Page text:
Use coupons to save on groceries and other household necessities. Apps like Ibotta and Fetch Rewards will give you rewards or cashback for purchasing certain items or scanning your receipts. Start couponing to save money if you're tired of being broke!
Meal prep and cook at home more often
The convenience of takeout will eat up (no pun intended) a lot of your budget. To be more frugal and avoid going over budget, prepare more of your meals at home. You can even save money by planning your meals around your grocery store's weekly ad.
Try a no-spend challenge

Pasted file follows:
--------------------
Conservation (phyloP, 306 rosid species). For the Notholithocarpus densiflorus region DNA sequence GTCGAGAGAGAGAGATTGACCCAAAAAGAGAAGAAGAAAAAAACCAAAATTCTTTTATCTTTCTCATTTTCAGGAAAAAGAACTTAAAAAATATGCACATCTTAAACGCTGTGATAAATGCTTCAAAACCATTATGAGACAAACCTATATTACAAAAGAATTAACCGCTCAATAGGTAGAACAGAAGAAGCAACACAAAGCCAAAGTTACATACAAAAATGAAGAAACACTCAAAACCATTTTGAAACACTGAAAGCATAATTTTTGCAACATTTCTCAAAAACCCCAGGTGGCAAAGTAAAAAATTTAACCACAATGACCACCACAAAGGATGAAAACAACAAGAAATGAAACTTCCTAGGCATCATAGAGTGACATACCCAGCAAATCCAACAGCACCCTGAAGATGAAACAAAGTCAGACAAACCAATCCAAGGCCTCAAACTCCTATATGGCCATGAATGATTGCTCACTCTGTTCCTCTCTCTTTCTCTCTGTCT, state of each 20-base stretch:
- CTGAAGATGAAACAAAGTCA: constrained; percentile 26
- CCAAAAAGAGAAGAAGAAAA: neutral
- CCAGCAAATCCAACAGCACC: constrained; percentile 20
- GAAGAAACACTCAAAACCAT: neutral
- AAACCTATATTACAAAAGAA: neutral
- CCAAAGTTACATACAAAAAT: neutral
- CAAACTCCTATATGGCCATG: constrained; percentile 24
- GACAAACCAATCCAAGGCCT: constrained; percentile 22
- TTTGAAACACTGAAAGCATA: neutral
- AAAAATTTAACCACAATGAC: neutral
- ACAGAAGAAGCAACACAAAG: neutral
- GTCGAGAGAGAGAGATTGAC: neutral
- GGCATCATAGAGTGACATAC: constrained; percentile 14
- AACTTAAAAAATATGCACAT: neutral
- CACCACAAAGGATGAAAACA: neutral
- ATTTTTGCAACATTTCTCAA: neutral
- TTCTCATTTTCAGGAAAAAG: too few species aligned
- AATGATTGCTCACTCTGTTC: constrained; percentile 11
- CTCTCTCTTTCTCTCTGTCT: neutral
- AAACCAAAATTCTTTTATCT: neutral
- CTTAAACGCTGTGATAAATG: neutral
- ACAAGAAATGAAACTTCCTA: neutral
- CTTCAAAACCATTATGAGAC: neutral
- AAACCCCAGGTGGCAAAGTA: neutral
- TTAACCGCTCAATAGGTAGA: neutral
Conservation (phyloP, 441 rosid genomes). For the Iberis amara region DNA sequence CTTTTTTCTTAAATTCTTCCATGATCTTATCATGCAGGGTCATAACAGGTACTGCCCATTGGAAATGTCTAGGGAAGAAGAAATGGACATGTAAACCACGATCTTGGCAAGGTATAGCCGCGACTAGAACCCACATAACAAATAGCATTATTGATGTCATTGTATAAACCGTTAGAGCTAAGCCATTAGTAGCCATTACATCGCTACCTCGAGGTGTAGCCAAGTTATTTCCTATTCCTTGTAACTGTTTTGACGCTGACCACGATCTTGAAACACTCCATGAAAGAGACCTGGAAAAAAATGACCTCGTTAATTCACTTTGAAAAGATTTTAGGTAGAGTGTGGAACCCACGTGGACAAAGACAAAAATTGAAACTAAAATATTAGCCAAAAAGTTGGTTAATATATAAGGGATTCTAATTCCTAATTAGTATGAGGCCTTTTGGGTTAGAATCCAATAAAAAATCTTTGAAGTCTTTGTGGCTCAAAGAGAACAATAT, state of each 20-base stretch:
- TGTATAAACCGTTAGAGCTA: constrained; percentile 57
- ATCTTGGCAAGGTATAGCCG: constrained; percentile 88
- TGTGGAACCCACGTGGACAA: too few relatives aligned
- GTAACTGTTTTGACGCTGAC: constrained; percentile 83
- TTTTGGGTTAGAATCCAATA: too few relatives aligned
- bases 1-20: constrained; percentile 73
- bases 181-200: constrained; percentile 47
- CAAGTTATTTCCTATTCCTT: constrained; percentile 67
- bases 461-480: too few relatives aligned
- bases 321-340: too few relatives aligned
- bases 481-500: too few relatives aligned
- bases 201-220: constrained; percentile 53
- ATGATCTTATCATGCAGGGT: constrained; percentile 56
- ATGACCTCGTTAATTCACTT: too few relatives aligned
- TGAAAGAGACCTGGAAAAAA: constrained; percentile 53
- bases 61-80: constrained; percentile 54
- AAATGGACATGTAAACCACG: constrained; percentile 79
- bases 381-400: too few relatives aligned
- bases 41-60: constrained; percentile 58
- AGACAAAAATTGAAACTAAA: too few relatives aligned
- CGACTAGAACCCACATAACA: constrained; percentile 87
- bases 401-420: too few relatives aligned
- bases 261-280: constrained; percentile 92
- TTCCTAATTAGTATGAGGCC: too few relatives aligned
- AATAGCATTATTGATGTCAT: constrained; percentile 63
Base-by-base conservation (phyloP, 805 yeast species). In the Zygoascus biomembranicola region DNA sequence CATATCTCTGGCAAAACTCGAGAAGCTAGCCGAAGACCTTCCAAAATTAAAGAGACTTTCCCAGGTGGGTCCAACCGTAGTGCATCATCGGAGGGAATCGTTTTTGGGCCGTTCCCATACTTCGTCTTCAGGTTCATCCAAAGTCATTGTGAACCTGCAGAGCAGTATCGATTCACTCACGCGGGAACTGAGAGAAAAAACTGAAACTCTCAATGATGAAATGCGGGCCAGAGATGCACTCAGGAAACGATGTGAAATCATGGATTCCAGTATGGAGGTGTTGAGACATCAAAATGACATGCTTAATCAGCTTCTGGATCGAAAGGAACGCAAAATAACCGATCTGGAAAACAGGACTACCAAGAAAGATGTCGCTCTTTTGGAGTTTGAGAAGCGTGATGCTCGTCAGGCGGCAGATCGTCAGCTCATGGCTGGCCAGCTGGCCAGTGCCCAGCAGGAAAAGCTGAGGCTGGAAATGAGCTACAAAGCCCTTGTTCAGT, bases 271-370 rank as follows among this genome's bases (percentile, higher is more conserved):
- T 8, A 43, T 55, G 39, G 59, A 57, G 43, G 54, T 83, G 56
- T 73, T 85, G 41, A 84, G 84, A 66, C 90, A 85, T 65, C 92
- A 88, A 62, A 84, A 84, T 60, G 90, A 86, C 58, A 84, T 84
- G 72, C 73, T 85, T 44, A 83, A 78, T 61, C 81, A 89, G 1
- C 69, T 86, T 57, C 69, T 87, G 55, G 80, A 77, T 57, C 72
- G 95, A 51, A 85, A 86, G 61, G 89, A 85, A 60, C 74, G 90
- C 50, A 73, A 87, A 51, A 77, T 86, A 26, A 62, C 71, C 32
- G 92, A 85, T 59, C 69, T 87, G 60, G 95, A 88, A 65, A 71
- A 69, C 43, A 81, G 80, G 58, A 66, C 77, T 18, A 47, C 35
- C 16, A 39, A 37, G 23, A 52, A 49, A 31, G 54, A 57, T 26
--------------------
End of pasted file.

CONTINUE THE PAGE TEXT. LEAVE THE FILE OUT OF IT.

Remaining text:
Take a break from shopping for items that aren’t necessities. A no-spend challenge is a fun way to test your discipline and become more aware of your spending habits. It will also help you be more intentional about your spending and decide how you can get the most bang for your buck.
Overall, make a plan for your money. Take control and tell your money where you want it to go.
5. Save for emergencies
Having an emergency fund is essential if you are tired of being broke. Once you have your budget in place and have reduced your expenses, you can start saving and setting aside money for emergencies. Unexpected things will pop up, and having emergency savings will help you not go deeper into debt.
Being proactive and saving money “just in case” will reduce some of the stress when these situations arise. Use the money that you are saving from reducing your expenses and spending to start your emergency fund.